Part of the reasoning for the aforementioned savings in material will be apparent from a consideration of FIGS. 2, 3 and 4. The carton blank 12 includes glue tab 40 which is connected to panel 14 along fold line 20 and cooperates with panel 17 for forming the carton 50 which is shown in assembled form in FIG. 3. The top closure flaps 24 and 25, and the bottom closure flaps 26 and 27 are folded over and glued to each other for closing the carton 50 to contain therein a container or package 51 which is partially visible through upper windows 52 and lower windows 54. It is to be noted that the windows 52 and 54 result from the fact that material has been scavenged from panels 15 and 17, thus accounting for material savings. In addition, it should be noted in FIG. 4 that the closure flaps 24 and 25 overlap to a considerable extent across the top of the carton in order to provide a large glue area 60. Prior art cartons are known which include as many as four overlapping closure flaps, thus accounting for the use of excess material as compared to carton blank 12 and carton 50.
The present invention is particularly noteworthy, not only because of the savings in stock material, but because this savings is accomplished without unduly weakening the carton 50. As is best shown in FIGS. 2 and 3, a plurality of lines T have been placed tangential to the scalloped end portions 32 and the inwardly extending cut edges 34 in order to clearly show a series of corner portions 70 which provide reinforcement and strength to the carton 50 even in the presence of the windows 52 and 54.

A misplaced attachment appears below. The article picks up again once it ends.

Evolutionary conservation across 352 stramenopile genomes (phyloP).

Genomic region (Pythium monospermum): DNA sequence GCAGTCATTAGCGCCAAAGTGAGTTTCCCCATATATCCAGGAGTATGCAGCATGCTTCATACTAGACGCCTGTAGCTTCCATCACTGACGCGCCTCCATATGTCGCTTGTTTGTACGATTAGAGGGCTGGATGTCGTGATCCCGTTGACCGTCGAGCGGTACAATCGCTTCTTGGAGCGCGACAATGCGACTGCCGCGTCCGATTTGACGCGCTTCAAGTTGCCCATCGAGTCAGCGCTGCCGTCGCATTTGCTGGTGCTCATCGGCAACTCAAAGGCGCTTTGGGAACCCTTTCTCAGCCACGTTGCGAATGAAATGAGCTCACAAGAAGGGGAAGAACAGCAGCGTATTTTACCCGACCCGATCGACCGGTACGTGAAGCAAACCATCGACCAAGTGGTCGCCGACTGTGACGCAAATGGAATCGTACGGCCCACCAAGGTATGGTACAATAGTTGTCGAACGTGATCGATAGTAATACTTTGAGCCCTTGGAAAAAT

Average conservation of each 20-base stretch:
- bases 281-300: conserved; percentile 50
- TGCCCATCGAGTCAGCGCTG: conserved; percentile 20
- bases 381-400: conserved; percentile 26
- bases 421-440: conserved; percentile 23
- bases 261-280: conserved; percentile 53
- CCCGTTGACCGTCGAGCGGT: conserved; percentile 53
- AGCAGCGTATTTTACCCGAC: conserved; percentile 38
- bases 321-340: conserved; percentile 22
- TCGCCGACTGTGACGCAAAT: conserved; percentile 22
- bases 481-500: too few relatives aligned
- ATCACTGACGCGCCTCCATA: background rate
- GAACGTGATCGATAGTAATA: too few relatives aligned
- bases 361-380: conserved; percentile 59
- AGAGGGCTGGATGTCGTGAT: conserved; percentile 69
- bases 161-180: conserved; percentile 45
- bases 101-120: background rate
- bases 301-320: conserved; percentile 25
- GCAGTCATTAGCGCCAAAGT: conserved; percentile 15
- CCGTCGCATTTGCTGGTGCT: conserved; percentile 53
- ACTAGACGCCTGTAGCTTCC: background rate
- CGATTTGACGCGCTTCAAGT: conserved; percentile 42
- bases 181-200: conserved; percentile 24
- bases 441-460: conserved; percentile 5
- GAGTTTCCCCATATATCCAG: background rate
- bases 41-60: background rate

A second embodiment of the invention is shown in FIGS. 5, 6, 7 and 8 wherein like numerals have been used for like parts. The main differences between the respective embodiments reside in the outline and shape of the closure flaps and resultant windows.
Panels 14 and 16, of a carton blank generally indicated by the numeral 112, are joined along a series of parallel fold lines 20, 21, 22 and 23 to a third panel 115 and a fourth panel 117. Panels 14 and 16 have outwardly extending top closure flaps 124 and 125 attached thereto along individual fold lines 28, while outwardly extending bottom closure flaps 126 and 127 are attached thereto along individual fold lines 30.
Panels 115 and 117 are provided with scalloped end portions 132 defined by inwardly extending cut edges 134 comprised of a series of straight line edges including angularly disposed lines 136 having their terminal edges at the individual fold lines 28 and 30 and ending at a straight line portion 138 which extends parallel to the fold lines 28 and 30.
The carton blank 112 is provided with a glue flap 40 for use in erecting the carton 150 which is shown in FIG. 5. As is seen therein, the carton 150 is provided with a top window 152 and a bottom window 154, the shapes of which correspond to the scalloped end portions 132. The overlapping top closure flaps 124 and 125, and the overlapping bottom closure flaps 126 and 127 are glued together for closing the carton 150 and retaining therein a container or package 151. As best shown in FIG. 7, the closure flaps 124 and 125 overlap to provide a large glue area 160.
It will be readily apparent to those skilled in this art that FIG. 8 is a fragmentary showing of a sheet of paperboard stock 110 including a pair of carton blanks 112 for forming cartons 150. The same economies described above with regard to the embodiment of FIGS. 1-4, are likewise attributed to the embodiment of FIGS. 5-8.
Further, as is best shown in FIGS. 5 and 6, a series of tangential lines T show that blank 112 and carton 150 are provided with corner portions 170 for reinforcing and providing strength to carton 150 in the same manner as with corner portions 70 of carton 50.
It is to be understood that descriptive terminology, such as top and bottom members, has been used for illustrative purposes and is not intended to be a limitation since it is well known that cartons of the present general type may be placed in various orientations without detracting from the invention.
Further, while the instant invention has been shown and described herein in what is believed to be the best modes and preferred embodiments, it is recognized that departures may be made therefrom within the scope of the invention as set out in the following claimed subject matter.